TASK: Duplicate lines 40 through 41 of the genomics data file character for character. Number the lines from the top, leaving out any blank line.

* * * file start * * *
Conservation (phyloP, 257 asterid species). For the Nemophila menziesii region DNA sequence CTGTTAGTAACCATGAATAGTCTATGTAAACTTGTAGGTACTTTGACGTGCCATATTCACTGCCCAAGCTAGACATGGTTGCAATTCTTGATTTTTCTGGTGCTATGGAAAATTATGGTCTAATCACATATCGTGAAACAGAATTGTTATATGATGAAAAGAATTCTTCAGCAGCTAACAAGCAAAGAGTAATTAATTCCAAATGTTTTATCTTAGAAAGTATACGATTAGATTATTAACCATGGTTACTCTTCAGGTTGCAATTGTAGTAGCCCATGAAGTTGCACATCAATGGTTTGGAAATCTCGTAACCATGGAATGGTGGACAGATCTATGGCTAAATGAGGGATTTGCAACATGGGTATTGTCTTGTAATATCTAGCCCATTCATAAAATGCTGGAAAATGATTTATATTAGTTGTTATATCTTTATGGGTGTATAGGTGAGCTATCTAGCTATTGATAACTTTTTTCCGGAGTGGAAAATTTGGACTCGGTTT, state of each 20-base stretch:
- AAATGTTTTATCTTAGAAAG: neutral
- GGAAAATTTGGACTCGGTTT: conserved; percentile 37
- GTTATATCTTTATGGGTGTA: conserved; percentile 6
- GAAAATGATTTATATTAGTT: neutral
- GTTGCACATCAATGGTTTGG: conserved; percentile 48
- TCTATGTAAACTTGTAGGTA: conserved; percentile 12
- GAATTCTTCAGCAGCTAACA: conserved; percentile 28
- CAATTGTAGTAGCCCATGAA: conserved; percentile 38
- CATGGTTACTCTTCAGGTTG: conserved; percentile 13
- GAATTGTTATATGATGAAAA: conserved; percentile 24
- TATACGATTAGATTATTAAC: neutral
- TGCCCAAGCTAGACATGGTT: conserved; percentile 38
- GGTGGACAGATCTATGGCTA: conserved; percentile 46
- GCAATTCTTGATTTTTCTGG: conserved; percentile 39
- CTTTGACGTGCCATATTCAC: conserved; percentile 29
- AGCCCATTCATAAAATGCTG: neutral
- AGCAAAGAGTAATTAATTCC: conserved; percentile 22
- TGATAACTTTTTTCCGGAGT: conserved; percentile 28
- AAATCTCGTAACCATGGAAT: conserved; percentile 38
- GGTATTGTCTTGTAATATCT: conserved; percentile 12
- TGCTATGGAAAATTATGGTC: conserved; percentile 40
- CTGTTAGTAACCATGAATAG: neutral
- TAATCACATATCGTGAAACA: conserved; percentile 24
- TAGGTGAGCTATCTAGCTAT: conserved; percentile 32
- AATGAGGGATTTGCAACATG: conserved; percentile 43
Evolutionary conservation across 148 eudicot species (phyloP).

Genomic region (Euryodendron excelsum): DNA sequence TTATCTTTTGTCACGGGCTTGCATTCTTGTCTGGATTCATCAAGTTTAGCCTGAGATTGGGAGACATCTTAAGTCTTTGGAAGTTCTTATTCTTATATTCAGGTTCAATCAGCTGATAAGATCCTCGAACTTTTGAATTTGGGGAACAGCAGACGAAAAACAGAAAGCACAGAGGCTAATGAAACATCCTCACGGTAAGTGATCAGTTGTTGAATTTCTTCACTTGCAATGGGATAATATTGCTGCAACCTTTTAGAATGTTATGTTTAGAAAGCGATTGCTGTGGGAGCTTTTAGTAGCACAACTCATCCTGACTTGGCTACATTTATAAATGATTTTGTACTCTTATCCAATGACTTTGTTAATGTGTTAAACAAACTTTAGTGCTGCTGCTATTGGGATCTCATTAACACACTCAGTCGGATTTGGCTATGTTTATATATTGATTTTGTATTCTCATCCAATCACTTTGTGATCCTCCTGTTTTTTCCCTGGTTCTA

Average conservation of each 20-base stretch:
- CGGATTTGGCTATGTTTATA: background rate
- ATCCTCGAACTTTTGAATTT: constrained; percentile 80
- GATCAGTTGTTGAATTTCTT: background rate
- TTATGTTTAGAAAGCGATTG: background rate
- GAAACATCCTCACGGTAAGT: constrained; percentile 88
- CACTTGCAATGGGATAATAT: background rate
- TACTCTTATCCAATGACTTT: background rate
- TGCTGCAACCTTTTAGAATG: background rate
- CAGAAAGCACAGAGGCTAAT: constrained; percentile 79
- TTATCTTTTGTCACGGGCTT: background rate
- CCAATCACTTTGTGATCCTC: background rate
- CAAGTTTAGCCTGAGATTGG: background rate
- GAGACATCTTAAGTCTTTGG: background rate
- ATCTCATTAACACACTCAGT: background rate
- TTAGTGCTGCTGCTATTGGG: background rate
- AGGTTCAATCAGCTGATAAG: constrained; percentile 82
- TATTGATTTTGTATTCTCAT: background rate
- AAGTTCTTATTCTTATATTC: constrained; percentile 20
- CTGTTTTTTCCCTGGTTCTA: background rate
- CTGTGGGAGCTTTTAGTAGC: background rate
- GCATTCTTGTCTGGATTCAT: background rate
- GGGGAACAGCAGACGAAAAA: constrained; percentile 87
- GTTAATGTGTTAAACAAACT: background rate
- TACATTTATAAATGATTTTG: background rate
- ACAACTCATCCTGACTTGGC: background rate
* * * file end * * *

- CCAATCACTTTGTGATCCTC: background rate
- CAAGTTTAGCCTGAGATTGG: background rate